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On Being Smart and Stupid

"I'm incredibly smart and incredibly stupid."

Regarding stupid: I was at least 12 years old before I memorized what order the months are in. Before then, I never even thought there was much need to do so.

I am a special type of "Savant" who thinks differently from most people. By nature, my mind just doesn't absorb what "everybody knows."

So I'm left to try to figure out the universe myself. I make an assumption based on observations, which is pretty typical. But then I try to make statistical estimates as to whether or not my assumptions are consistant.

By nature, my thought processes are unusually objective, but I also try very hard to find increasingly objective ways of looking at things.

For example, when I was very young, my Dad explained the basics of conservation of matter and energy. Since then, when figuring out all sorts of things in life, I frequently ask myself about how energy and/or matter are being conserved. From that, I figure how quickly a car can go around a corner, how well a toaster or refrigerator ought to work, or whether I should walk through the woods or keep on the sidewalk.

Another example of this has to do with guns. When I first thought about the recoil caused by firing a gun, my young mind spent quite some time being fascinated and confused. The bullet was so much more likely to kill someone than the recoil on the gun. Why, I asked. After all, they're both equal amounts of energy.

I assume most people find it incredibly obvious that you probably want to be BEHIND the gun when it goes off. Since my nature is to not just assume things or simply use "common sense", my then-young mind spent a lot of time thinking it over.

The answer, of course, lies largely with how the force is distributed; whether a bullet cuts into flesh or whether a large padded handle presses onto someone's hand.

Again, these may seem silly and trivial, or more to the point OBVIOUS. But by thinking it out brings out more and more questions. The bullet doing a lot of damage is largely because there is a "cutting effect." So that leads to trying to figure out just how and why that effect occurs. In turn, it then leads to a better understand of how knives, scissors, drills, and tearing paper works.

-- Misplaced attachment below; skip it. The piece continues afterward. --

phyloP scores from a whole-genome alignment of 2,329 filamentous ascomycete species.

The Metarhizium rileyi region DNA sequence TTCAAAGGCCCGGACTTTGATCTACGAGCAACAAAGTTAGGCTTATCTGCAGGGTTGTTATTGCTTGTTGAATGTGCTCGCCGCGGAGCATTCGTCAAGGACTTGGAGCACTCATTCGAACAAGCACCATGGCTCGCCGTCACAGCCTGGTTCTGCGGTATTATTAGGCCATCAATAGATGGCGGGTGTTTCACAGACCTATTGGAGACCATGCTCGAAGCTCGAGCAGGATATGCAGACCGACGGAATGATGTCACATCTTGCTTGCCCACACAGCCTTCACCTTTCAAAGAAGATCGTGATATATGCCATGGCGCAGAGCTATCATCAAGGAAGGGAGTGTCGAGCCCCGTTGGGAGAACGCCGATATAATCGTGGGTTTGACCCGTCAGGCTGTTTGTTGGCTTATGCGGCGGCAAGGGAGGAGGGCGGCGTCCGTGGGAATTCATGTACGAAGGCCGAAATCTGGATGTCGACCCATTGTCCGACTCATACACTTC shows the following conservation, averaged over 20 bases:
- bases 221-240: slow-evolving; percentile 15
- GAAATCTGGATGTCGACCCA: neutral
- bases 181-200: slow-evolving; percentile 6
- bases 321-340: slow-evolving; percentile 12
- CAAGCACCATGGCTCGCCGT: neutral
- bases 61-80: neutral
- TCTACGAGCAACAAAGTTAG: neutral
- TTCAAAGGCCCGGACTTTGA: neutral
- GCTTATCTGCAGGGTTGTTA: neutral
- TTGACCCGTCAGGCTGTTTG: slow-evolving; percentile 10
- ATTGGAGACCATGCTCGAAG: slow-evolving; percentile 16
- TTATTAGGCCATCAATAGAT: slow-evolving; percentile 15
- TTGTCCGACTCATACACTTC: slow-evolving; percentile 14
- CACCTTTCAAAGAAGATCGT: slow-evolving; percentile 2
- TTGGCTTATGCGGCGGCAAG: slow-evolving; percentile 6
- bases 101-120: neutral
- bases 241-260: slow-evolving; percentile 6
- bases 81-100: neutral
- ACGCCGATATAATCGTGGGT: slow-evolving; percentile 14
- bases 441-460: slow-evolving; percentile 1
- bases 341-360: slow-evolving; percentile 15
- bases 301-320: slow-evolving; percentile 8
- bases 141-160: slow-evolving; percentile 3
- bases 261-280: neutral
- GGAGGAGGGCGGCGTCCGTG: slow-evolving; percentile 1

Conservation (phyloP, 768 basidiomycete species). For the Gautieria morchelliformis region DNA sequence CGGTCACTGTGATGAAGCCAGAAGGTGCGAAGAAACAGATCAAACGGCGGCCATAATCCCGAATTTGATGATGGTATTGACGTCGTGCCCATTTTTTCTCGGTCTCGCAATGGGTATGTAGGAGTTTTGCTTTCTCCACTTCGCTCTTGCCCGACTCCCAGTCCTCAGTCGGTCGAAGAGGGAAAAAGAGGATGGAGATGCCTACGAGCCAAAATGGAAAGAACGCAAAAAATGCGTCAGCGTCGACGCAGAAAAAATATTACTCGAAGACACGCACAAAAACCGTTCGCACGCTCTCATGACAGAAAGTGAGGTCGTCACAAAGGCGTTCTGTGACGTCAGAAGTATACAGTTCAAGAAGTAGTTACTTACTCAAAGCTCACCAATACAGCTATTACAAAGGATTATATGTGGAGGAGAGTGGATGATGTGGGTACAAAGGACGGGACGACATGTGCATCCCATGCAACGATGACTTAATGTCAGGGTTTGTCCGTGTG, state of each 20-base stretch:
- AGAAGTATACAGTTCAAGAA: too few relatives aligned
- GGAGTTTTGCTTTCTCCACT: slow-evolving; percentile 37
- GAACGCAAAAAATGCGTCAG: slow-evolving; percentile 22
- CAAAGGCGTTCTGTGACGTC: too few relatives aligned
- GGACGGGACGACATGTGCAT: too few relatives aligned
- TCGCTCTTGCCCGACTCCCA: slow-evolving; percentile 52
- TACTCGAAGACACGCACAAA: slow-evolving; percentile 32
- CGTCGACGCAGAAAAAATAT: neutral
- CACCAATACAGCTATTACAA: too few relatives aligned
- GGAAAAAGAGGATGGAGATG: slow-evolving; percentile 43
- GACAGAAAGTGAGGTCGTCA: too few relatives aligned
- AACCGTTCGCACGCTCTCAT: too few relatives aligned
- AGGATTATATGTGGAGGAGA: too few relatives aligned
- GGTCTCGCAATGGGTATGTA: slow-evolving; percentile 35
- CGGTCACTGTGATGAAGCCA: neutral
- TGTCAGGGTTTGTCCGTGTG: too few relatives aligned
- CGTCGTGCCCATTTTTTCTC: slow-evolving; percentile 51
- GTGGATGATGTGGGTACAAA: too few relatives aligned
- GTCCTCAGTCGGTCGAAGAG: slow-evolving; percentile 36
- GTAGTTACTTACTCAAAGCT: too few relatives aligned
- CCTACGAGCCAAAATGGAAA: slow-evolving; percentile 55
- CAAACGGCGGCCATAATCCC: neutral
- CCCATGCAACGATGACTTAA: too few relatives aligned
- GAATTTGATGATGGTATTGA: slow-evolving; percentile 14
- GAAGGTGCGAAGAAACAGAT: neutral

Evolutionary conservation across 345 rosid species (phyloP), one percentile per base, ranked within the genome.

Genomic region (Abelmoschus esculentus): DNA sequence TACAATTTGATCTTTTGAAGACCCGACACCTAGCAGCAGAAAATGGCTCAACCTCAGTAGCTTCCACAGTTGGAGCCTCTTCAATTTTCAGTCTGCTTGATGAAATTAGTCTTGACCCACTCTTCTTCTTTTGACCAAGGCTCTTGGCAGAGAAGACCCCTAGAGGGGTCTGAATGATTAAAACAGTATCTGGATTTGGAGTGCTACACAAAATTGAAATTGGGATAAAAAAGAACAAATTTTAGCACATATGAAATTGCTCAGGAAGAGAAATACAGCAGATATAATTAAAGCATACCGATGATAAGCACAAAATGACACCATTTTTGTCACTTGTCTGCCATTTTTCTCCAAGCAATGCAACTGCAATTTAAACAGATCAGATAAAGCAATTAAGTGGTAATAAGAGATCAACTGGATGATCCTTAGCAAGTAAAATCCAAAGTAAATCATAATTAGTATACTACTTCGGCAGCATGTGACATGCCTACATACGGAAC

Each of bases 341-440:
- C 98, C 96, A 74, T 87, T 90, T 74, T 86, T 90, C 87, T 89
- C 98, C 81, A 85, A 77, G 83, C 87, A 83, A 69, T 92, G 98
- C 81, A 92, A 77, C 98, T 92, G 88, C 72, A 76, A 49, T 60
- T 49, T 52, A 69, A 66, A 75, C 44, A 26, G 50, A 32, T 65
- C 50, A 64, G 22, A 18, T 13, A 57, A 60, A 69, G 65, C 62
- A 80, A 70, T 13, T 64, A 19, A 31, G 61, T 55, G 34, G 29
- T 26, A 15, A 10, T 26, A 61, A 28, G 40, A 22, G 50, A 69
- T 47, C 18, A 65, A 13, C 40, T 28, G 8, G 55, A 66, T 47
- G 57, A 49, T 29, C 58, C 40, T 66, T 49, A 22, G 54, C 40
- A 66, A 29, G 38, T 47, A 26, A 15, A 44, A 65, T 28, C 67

The gun handle not hurting the user leads to all sorts of questions that relate to padding and force distribution. These questions point to theories that have a lot of implication with respect to protecting things such as oneself.

These "protecting" theories were then extremely useful in situations such as "what should I do now that the car is already in a nasty skid and it's now a issue of what/how I hit something, not whether-or-not I hit something."

Back on the subject of "smarter AND dumber than most people" I've noticed that when in emergency situations I've historically thought about minimizing the damage much more than avoiding it.

Another big part of "extrapolating the world" is trying to keep some type of statistical "running total" of how often I seem to be right or wrong. The number of times I came out undamaged proved that my estimation of 'driving physics' is correct. However, in some conditions, I had to adjust my calculations accordingly.

My real point is that I tend to look at things very differently than most people. Most people have at least as much "common sense" as I do. It's when most people don't know how to do something that my unique view of the world is likely to be really useful. :)